The Wild for Bees campaign aims to combat Colony Collapse Disorder by providing safe havens for pollinator bees to nest.
You’d better bee-lieve it, hotels especially for bees are the newest answer to the rapidly declining pollinator bee population.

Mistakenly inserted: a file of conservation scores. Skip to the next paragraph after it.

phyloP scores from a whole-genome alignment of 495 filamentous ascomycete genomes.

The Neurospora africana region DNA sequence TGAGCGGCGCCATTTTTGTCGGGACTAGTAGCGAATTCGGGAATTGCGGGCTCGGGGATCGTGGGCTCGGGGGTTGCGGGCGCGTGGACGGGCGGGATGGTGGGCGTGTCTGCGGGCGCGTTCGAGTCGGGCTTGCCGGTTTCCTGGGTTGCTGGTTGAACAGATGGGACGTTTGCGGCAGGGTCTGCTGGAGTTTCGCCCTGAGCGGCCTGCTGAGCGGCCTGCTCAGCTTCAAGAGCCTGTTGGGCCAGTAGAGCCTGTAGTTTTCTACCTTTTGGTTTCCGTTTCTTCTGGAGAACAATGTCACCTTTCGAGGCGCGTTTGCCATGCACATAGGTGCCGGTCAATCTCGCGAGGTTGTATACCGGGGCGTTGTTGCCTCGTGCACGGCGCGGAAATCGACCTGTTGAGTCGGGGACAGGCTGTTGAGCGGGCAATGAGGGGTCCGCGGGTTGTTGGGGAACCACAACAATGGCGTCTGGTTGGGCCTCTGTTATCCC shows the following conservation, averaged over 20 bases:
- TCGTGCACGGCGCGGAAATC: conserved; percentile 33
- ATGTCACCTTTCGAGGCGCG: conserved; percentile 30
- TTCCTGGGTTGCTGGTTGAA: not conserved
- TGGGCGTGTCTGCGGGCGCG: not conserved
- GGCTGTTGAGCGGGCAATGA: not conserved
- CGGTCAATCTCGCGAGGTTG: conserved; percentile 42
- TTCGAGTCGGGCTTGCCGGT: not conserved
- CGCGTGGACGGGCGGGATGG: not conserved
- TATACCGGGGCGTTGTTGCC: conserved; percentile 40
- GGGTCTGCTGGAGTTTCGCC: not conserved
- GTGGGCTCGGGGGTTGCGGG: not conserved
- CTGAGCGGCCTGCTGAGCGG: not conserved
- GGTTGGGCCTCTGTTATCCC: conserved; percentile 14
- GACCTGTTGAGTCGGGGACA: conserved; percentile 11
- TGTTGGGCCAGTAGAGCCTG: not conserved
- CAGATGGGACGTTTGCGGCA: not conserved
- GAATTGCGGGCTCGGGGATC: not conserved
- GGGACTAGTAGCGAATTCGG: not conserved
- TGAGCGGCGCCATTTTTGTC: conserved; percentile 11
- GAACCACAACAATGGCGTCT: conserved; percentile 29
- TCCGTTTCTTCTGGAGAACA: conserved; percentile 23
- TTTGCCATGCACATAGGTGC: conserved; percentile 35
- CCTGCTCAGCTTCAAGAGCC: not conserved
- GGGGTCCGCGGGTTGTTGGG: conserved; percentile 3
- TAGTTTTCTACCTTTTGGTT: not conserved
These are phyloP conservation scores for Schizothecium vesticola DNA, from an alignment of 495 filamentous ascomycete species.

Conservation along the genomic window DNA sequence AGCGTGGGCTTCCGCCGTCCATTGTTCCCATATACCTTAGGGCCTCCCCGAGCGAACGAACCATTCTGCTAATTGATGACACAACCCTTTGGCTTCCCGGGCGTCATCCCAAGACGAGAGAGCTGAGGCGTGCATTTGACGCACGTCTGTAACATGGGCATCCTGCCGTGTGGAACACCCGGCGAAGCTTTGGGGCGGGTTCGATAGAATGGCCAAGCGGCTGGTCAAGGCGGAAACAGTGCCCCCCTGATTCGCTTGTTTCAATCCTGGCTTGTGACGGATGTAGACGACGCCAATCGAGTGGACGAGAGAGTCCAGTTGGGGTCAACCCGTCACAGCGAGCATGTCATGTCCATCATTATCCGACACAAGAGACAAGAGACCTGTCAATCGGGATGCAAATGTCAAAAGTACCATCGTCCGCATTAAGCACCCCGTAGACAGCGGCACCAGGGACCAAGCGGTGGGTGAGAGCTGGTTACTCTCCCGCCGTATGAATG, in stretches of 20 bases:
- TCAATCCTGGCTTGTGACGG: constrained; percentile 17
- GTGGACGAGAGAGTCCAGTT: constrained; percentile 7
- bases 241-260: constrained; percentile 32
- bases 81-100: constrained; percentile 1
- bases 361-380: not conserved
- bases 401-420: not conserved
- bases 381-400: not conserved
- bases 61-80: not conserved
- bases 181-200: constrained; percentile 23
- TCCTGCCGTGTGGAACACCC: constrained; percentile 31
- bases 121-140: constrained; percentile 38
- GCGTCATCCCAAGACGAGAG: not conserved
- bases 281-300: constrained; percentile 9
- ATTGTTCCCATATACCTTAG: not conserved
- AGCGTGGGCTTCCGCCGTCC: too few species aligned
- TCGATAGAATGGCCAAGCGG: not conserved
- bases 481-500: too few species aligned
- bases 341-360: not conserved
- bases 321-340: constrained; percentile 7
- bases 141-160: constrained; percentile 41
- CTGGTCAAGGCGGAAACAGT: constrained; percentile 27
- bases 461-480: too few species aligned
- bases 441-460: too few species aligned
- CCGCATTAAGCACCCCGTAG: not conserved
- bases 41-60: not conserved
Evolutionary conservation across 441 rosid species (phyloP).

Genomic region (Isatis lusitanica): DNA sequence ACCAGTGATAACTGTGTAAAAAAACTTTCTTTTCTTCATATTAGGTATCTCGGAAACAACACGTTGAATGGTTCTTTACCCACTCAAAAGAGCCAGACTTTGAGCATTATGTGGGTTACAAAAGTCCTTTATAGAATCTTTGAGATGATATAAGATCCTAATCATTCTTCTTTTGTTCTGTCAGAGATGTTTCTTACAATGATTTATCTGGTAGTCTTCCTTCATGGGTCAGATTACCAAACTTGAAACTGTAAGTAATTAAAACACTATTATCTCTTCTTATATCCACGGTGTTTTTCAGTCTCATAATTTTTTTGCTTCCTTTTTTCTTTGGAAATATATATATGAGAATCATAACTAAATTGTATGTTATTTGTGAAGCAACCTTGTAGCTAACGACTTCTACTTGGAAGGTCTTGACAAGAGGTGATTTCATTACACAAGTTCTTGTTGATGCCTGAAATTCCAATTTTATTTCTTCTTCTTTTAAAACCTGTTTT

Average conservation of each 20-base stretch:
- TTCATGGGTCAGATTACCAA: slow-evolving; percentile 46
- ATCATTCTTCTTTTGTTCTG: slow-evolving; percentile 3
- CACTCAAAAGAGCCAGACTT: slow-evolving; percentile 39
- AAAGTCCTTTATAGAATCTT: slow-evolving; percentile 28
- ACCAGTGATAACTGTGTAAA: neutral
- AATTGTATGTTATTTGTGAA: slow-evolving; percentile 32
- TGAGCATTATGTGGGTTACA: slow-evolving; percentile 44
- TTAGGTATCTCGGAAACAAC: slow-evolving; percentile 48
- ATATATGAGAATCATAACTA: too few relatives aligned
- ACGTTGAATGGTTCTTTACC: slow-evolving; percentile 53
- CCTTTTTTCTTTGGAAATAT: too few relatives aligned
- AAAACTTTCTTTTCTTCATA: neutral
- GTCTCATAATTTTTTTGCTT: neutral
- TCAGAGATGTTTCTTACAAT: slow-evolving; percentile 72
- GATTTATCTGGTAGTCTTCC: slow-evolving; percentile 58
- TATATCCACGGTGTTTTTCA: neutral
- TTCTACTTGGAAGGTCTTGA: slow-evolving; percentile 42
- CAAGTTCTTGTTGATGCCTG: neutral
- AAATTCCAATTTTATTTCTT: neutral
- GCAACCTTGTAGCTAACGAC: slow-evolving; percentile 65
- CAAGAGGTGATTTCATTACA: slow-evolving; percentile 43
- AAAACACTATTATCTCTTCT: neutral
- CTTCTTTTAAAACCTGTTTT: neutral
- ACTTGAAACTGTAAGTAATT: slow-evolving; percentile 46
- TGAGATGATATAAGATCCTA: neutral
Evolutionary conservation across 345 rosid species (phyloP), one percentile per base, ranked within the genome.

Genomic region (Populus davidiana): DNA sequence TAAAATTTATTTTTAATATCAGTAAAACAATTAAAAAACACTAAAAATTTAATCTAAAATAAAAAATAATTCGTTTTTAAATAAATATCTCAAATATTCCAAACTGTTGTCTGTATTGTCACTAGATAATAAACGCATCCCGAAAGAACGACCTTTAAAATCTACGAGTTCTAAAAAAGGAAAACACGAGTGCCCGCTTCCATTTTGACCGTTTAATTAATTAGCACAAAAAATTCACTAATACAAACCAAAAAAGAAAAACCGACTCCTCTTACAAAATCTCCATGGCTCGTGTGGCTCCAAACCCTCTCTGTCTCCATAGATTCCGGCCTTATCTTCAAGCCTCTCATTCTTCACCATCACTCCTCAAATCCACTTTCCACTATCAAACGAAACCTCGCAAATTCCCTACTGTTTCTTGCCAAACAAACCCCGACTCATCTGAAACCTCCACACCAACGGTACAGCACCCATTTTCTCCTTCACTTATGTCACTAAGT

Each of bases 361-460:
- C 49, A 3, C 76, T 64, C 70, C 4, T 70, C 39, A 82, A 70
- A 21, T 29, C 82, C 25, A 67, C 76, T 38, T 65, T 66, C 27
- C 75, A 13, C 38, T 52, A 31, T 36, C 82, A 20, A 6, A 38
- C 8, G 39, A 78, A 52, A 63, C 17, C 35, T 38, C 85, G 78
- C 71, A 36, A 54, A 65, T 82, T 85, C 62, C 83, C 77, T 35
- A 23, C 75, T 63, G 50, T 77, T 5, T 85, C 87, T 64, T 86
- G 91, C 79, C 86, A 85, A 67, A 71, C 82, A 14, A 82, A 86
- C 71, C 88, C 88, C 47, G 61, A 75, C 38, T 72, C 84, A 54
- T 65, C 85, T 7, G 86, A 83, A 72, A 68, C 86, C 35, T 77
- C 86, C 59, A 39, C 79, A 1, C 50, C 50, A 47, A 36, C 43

A new kind of luxury hotel is popping up all over Canada. It’s completely sustainable, cozy, designed by some of the top architects in the country, and doesn’t cost a cent. Just one tiny thing, to stay there, you have to be a bee. So why do bees need the royal treatment? 70 percent of the bee population is currently missing, and the reason is unknown. Scientists are calling this dramatic disappearance “Colony Collapse Disorder.” Did you know? One-third of our food is reliant on pollinator bees. Aside from fruits, vegetables, and flowers, bees help in the making of medicines, spices, and even livestock. “Cows eat alfalfa, which is dependent on bees,” says John Gibeau, president of the Honeybee Centre. “Without the bees, there’s no food for the cows and it all snowballs from there.” What’s being done? In an effort to sustain and increase the bee population, Fairmont Resorts have teamed up with Burt’s Bees to expand their Wild for Bees partnership by installing 16 specially built bee hotels across Canada. How does it work? Solitary pollinator bees are just that, solitary. Unlike honeybees that work together in a hive, pollinator bees work alone. They find a cozy space to lay their eggs (which can be difficult in urban areas), then focus on gathering food and taking care of their young. Having a safe place to call home is vital for pollinator bees. This requires shelter, with water and pollinator-friendly plants close by. A bee hotel consists of a wooden structure with holes bored into it, around 0.5 in (1 cm) wide and 8 in (20 cm) deep. It can also feature bundled together branches, rolled up paper (as long as it won’t get wet), and natural fibres such as sacking. For more inspiration, click here. We’ll talk more about how to make your own bee hotel later in the month.